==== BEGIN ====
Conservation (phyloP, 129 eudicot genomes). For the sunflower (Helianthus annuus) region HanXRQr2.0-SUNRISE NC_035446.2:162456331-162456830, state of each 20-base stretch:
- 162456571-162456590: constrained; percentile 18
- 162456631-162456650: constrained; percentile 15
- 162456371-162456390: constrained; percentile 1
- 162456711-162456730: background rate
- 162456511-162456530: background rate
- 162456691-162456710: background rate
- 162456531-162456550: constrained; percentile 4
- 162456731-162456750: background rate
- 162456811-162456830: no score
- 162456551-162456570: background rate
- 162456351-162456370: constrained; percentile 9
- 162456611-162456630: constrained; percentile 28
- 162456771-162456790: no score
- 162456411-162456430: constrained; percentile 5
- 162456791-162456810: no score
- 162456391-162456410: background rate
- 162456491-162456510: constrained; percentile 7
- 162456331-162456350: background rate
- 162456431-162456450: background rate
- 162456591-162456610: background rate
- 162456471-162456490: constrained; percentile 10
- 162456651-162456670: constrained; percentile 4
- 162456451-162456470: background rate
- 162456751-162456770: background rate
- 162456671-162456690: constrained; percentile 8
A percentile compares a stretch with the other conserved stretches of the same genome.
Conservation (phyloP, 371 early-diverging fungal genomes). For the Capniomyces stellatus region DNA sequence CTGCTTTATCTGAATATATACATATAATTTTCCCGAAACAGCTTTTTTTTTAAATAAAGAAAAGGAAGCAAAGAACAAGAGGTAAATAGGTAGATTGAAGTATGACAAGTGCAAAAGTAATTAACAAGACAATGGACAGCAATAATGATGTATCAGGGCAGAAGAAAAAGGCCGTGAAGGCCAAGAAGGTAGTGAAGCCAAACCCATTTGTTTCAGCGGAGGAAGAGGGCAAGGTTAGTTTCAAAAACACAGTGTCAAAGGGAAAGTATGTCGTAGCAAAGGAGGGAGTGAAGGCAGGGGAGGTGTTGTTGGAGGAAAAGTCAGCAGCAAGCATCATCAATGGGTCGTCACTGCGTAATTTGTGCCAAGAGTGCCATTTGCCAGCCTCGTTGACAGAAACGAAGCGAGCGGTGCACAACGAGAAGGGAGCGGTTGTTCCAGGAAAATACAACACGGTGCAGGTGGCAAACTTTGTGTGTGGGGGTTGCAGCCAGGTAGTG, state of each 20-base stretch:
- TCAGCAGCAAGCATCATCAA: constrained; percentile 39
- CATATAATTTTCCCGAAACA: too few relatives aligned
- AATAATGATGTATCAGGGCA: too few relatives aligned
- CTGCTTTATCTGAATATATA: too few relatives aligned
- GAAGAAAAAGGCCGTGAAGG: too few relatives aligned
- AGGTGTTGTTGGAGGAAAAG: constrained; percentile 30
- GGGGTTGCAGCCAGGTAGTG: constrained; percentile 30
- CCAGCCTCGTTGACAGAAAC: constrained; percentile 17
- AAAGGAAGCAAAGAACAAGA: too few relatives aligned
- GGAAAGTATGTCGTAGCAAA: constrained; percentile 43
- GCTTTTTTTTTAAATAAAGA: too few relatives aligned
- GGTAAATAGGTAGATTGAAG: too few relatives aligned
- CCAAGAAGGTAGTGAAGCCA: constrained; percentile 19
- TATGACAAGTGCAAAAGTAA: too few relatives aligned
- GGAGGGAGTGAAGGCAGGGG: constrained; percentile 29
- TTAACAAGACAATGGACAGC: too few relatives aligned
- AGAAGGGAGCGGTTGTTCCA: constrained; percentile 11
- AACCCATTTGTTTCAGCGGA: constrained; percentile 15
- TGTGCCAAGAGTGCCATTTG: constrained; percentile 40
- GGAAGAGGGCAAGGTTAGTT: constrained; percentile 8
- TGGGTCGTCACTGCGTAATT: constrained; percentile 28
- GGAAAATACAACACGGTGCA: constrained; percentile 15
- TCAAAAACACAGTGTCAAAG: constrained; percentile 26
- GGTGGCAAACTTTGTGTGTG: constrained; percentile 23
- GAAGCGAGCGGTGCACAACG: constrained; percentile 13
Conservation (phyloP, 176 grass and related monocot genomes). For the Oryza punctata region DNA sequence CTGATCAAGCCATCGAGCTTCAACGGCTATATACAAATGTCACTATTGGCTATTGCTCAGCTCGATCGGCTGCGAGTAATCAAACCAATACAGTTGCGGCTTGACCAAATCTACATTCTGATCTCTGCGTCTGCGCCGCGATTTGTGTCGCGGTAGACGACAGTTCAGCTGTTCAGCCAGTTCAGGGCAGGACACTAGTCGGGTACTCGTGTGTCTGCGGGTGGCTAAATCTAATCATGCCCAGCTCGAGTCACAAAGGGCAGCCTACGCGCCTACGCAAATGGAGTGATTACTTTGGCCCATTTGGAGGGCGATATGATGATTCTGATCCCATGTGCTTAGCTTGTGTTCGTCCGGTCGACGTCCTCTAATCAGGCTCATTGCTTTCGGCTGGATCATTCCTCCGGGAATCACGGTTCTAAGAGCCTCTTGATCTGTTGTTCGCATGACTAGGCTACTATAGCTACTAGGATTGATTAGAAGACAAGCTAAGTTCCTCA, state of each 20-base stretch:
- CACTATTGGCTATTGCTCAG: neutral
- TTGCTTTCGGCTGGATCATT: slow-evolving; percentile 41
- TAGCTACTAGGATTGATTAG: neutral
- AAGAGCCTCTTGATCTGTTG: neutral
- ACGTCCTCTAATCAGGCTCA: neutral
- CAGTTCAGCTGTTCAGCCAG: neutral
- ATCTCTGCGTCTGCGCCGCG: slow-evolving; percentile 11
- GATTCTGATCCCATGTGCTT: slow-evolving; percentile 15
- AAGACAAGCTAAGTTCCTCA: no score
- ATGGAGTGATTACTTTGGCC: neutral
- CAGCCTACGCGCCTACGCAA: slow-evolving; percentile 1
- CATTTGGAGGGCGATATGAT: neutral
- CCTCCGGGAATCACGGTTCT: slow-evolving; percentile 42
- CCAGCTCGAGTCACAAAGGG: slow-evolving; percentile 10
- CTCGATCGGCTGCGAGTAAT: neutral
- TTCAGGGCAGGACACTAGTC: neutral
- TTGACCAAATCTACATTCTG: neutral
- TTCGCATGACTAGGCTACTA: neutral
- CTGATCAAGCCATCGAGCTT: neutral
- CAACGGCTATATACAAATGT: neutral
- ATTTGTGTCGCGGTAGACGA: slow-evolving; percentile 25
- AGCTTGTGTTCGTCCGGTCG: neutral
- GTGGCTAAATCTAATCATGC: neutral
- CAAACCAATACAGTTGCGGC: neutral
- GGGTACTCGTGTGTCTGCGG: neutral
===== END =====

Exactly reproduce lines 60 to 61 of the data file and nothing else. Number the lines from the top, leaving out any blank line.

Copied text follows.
- CAGTTCAGCTGTTCAGCCAG: neutral
- ATCTCTGCGTCTGCGCCGCG: slow-evolving; percentile 11